Pontfaen Road, Lampeter, SA48 7BS
Image copyright Alex Ramsay
Image copyright Alex Ramsay
The church was built in the late 1930s under the auspices of Fr Malachy Lynch, then head of the Carmelite community at Aberystwyth. It is a late design by the London Catholic architect T.H.B. Scott, in his habitual brick round-arched manner, and is notable for the number and quality of its Arts and Crafts furnishings. The attached presbytery was also designed by Scott.
The Catholic church at Lampeter was a Carmelite foundation, built under the auspices of Fr Malachy Lynch, the head of the Carmelite community at Aberystwyth. The church and its attached neo-Georgian presbytery were designed by the London architect Thomas Henry Birchall Scott (who was in partnership with his son Thomas G. Birchall Scott from 1928). Scott (1872-1945) designed a large number of Catholic churches in the London area in the years between the two world wars (more than twenty in the Archdiocese of Westminster alone). Most of these were built of brick in a simple but effective round-arched style. The church and its fitting out were the fruit of a partnership of client, architect and Catholic artists and craftsmen and women. Scott was one of the founders of the Guild of Catholic Artists and Craftsmen, some of whose members made furnishings for the church. Fr Lynch went on to revive the friary and shrine at Aylesford, Kent, a major manifestation of twentieth century Catholic Arts and Crafts. Lampeter became a separate parish in 1947.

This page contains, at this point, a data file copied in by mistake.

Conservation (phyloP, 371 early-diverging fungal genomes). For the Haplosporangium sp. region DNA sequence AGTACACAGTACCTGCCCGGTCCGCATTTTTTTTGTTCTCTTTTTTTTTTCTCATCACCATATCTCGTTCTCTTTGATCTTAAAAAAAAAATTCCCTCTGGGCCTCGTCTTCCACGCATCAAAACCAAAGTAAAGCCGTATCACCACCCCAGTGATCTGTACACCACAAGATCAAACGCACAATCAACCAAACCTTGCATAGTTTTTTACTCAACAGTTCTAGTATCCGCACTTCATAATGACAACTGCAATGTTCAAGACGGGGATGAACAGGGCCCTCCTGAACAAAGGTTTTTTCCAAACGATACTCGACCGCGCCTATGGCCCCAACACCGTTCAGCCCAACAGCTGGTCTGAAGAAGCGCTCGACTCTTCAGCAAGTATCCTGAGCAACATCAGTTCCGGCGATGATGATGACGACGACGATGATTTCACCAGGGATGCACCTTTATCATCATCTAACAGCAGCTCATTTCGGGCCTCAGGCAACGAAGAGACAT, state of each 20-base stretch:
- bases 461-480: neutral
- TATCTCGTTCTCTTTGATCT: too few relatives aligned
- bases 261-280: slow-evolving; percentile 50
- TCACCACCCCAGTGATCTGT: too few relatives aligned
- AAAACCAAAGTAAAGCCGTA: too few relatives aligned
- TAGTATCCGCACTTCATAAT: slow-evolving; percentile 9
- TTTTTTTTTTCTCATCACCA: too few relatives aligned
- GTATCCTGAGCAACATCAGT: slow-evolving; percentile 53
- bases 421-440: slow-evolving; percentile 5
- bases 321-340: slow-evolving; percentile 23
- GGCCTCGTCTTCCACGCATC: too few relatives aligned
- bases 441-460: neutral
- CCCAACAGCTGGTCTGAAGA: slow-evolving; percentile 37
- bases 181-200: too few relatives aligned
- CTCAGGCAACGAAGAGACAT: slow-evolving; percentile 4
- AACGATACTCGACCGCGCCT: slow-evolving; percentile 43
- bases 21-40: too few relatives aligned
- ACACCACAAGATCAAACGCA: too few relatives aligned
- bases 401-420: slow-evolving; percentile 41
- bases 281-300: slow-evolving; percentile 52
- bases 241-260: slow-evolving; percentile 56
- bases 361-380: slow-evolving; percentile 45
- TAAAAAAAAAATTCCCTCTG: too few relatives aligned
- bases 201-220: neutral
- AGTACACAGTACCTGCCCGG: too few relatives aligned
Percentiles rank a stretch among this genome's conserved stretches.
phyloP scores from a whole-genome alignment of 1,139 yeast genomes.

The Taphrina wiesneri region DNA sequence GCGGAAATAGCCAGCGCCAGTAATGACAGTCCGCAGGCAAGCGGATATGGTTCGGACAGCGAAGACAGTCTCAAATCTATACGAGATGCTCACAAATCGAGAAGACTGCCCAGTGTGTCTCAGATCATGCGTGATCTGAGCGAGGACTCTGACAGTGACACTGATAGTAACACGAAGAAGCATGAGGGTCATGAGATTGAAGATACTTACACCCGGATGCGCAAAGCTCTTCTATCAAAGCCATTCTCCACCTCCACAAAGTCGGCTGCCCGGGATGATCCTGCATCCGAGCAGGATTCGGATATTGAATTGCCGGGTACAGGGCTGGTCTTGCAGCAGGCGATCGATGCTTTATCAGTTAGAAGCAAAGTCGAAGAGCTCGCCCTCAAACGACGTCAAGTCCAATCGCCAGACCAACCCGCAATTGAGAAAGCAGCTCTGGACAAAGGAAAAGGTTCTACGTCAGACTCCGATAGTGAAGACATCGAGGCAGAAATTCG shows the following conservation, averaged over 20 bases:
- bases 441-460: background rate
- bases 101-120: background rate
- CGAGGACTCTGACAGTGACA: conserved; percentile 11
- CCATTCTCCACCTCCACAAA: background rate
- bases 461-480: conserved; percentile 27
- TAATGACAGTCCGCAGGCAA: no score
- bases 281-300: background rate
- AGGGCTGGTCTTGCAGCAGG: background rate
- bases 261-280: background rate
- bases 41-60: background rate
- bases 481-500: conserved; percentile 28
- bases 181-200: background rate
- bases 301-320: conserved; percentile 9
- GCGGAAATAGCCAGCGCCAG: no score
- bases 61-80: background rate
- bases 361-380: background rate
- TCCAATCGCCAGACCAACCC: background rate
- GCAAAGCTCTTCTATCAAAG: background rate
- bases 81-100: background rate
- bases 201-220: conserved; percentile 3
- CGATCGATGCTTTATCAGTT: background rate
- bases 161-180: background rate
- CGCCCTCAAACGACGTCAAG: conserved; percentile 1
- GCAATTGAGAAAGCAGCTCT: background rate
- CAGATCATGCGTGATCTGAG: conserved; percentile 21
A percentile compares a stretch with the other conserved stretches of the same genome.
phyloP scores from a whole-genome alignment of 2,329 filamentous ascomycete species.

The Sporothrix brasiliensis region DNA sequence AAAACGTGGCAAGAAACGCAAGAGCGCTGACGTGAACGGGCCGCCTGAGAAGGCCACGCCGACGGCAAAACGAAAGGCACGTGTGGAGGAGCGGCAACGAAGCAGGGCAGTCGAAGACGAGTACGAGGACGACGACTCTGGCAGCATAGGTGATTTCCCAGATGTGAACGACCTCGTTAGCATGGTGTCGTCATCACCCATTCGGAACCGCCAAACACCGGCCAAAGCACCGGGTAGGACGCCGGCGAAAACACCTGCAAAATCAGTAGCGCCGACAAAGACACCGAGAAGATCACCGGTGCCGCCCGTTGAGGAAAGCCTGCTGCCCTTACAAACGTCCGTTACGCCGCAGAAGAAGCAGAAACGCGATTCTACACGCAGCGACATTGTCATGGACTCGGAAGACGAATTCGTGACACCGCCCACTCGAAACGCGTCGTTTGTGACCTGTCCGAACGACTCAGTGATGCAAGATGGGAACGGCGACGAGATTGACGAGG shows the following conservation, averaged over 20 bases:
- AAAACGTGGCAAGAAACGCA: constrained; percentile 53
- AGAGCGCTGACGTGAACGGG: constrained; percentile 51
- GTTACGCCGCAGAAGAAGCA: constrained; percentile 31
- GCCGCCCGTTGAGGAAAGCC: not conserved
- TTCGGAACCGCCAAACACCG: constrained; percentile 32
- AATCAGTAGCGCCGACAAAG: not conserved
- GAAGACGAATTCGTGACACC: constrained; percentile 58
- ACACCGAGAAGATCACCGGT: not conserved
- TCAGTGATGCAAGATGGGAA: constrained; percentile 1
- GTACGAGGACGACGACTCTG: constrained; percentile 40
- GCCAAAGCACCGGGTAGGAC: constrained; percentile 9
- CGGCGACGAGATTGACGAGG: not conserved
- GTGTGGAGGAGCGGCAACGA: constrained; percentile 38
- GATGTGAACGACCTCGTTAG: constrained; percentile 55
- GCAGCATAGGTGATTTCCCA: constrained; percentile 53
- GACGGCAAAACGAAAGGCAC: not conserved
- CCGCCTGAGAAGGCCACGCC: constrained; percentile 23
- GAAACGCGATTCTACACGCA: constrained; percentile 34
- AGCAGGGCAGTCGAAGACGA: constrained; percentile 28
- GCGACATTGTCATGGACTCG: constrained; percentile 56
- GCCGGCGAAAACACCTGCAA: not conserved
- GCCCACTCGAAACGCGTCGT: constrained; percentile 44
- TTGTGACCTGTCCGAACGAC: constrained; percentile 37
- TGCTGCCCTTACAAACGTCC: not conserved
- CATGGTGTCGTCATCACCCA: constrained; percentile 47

The church is described in some detail in the list entry, below. This contains some minor typographical errors: the three carved lunettes are by Mary Malburn, and the stone panel of the Virgin and Child in the apse is by Philip Lindsey Clark. It can be added that much of the internal woodcarving (including the Station of the Cross and the statues flanking the sanctuary arch) is by Jaroslav Krechler. Bench seating in the nave replaces the original chairs.
Reference Number: 10424
Date of Designation: 11/03/1992
Date of Amendment: 10/02/2012
Name of Property: Church of Our Lady of Mount Carmel and Attached Presbytery (RC)
Unitary Authority: Ceredigion
Location: Situated on rising ground above W end of Bryn Road, overlooking triangular green opposite Shiloh Presbyterian Chapel.
History: Roman Catholic Church and Presbytery designed by “T H B Scott” of London constructed 1939-40. The total cost was £5,000, Mr Scott, ‘a London architect’, provided the designs and the builder was Glyn Davies. The three painted lunettes are by May Malburn. The carved stone reredos panel is by P J Lindsay Clarke, according to Welsh Gazette 18.7.1940, where the design is illustrated with a roof-slope bellcote (not apparently built). A 1941 account of the church by Father Malachy Lynch O. Carm. states that the proportions were taken from the Theatre at Garthewin, Llanfair Talhaearn, Clwyd, converted in 1938 from a barn by T S Tait, architect, which also has lunettes over the main brick arches.